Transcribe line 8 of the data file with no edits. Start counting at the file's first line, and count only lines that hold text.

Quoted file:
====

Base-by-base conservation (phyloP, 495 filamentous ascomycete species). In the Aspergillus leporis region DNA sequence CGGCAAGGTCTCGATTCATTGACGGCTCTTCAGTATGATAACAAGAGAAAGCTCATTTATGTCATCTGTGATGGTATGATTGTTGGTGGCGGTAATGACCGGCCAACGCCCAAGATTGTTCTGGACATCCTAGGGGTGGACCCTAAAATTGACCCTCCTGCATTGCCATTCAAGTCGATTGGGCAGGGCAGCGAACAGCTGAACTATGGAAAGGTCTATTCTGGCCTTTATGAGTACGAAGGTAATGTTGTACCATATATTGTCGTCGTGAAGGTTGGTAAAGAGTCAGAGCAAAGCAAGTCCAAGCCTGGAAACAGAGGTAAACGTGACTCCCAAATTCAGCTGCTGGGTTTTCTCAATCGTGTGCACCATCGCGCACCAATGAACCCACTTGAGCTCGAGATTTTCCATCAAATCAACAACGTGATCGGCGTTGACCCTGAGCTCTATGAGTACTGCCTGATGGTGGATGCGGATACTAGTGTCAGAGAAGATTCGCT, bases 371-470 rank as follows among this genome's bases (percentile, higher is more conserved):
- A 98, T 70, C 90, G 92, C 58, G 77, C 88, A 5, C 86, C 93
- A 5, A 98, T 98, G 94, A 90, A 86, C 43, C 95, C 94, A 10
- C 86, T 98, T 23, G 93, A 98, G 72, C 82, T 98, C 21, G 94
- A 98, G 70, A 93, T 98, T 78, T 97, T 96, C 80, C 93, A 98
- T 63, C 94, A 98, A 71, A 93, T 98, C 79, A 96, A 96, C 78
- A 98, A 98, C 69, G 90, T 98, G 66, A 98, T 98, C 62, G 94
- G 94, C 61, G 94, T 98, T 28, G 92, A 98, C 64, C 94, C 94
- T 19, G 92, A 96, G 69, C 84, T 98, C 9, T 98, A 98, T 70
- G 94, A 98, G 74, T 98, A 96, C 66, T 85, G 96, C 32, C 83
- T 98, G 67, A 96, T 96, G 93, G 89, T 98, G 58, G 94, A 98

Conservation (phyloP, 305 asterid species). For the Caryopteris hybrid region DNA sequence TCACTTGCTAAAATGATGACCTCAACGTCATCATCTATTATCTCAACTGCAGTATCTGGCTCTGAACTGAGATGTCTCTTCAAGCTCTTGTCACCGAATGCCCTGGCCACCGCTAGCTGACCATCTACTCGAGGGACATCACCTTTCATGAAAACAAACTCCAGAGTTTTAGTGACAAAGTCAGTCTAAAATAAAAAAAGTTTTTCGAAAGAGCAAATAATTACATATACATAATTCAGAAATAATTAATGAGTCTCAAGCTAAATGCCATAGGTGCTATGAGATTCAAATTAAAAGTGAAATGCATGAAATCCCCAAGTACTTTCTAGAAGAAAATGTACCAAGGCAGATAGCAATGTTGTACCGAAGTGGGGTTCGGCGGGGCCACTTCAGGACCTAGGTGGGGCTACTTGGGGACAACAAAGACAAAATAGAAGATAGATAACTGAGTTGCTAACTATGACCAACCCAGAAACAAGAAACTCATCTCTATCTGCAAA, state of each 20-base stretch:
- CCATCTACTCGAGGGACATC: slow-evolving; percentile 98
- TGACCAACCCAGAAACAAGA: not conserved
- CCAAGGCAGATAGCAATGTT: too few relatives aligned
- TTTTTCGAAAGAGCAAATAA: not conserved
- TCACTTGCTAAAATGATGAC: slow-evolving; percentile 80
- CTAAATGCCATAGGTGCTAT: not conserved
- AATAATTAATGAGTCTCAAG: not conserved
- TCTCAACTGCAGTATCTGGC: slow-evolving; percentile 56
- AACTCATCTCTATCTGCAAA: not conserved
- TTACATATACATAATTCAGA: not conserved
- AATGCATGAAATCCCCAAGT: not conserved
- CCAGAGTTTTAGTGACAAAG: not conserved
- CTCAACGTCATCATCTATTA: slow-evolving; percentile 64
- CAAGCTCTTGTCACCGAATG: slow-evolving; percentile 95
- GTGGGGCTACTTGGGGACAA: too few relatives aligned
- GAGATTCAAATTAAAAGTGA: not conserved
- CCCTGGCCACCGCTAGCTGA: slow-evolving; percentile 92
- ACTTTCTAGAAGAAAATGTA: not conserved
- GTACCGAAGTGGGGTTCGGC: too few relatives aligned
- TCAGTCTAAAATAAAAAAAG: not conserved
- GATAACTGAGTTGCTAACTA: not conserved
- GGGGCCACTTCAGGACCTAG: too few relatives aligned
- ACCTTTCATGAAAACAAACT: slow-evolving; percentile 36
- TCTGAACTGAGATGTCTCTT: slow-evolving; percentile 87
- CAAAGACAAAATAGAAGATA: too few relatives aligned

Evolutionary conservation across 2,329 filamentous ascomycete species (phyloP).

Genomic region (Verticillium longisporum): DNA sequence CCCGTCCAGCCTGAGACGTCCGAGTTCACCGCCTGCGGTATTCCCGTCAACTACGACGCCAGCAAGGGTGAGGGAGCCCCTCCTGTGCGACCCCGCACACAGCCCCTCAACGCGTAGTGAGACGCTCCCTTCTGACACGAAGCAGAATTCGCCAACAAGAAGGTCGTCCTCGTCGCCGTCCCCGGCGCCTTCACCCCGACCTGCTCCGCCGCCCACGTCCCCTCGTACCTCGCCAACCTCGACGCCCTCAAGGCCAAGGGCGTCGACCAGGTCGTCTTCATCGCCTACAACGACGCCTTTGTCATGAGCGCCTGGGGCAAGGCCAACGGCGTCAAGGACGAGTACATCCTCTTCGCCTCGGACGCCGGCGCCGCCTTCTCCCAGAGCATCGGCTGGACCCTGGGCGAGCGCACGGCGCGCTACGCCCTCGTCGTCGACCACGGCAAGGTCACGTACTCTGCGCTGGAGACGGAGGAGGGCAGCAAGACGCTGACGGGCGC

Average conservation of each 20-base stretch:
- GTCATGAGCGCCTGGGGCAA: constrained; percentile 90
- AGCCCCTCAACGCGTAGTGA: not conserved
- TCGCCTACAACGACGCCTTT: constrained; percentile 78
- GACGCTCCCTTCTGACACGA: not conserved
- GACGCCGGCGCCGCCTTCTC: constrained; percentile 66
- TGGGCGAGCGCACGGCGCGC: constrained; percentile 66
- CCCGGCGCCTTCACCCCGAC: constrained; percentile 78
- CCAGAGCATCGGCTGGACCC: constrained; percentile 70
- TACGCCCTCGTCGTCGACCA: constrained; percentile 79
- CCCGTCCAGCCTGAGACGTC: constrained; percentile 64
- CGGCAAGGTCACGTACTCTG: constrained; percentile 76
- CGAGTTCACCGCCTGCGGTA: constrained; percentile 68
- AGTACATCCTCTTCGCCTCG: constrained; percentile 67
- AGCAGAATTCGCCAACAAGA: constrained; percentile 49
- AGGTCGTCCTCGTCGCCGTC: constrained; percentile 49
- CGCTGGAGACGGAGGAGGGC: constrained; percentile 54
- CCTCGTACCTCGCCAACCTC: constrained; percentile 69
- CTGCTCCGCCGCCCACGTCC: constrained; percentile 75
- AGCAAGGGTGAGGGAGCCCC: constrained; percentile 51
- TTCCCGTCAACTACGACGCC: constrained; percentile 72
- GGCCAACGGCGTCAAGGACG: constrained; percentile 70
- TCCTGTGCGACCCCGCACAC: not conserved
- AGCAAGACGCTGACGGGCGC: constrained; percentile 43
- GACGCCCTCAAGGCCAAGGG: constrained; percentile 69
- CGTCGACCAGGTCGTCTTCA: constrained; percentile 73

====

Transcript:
- G 94, C 61, G 94, T 98, T 28, G 92, A 98, C 64, C 94, C 94